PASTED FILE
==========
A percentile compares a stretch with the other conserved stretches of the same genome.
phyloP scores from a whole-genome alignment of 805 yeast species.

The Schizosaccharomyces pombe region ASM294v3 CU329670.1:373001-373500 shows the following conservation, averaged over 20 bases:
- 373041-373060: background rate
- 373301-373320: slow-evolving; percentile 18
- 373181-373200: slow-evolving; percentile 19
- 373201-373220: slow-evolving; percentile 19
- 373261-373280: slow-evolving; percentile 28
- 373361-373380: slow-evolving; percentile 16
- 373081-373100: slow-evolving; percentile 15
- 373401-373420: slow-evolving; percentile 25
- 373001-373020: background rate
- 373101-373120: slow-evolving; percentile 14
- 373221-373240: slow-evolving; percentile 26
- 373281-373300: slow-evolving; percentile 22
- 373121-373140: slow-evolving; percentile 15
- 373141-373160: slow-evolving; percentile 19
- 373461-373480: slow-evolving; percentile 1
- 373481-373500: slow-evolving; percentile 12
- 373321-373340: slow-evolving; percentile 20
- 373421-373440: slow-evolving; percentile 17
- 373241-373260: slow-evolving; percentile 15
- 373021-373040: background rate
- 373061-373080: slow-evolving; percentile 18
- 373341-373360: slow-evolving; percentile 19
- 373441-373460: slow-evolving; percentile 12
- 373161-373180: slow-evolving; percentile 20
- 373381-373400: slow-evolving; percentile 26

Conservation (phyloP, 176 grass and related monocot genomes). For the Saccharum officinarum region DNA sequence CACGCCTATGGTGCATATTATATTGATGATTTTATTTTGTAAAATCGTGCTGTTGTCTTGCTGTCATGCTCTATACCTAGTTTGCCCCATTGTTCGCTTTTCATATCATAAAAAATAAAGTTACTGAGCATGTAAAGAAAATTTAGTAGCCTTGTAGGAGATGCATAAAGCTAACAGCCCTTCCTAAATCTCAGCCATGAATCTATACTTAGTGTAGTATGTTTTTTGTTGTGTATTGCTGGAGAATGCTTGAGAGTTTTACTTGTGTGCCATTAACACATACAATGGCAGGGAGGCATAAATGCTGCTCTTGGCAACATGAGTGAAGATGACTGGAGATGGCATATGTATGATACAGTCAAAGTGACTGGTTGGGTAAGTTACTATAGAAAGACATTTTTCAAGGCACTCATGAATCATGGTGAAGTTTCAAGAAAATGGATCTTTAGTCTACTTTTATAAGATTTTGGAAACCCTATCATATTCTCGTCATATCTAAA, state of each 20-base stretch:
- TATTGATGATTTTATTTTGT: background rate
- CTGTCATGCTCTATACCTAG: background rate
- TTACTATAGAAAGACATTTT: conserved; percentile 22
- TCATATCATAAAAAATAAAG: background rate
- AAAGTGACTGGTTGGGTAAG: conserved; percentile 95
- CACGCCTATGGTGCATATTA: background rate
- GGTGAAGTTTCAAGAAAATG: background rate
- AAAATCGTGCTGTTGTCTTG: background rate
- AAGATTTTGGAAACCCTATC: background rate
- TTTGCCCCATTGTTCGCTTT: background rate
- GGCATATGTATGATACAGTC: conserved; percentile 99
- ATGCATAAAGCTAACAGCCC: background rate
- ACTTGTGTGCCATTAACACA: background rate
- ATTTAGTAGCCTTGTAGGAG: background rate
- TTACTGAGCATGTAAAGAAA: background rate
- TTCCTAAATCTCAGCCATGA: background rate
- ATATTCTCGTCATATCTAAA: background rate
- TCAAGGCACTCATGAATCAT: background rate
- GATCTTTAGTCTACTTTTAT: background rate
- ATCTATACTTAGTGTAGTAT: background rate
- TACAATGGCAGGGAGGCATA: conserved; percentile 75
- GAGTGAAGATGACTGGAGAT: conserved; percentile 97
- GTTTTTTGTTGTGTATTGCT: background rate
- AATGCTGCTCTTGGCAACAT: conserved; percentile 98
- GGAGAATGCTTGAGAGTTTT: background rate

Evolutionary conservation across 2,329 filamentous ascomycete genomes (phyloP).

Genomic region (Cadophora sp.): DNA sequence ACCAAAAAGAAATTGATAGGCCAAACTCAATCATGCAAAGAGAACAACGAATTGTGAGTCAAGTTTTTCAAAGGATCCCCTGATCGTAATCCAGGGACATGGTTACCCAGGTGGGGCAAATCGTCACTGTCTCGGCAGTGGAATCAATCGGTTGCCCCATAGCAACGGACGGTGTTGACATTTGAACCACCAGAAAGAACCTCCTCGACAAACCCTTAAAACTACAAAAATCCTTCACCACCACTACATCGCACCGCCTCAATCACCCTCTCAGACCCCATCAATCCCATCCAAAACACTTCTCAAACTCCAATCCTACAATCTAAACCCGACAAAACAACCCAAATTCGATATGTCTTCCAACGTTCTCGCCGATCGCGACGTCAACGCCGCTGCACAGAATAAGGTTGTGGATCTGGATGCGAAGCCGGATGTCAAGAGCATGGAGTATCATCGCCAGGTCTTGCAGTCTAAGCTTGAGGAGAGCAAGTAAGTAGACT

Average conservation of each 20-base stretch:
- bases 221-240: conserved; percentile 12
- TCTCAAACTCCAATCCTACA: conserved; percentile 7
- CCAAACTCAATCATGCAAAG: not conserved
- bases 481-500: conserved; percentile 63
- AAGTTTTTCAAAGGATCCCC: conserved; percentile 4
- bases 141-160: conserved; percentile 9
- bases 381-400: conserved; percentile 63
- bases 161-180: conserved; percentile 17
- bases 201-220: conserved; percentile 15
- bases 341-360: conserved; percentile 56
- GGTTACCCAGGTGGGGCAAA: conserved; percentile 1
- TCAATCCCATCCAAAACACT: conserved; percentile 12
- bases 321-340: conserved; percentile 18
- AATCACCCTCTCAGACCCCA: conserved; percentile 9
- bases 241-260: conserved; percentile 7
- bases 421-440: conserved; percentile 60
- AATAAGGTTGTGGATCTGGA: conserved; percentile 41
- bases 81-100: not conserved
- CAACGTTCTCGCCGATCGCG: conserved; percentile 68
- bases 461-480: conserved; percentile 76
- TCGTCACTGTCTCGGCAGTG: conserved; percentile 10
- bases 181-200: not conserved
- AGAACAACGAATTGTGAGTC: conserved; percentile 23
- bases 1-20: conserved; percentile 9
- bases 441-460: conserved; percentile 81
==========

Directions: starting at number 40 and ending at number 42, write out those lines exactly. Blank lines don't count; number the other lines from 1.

- GGCATATGTATGATACAGTC: conserved; percentile 99
- ATGCATAAAGCTAACAGCCC: background rate
- ACTTGTGTGCCATTAACACA: background rate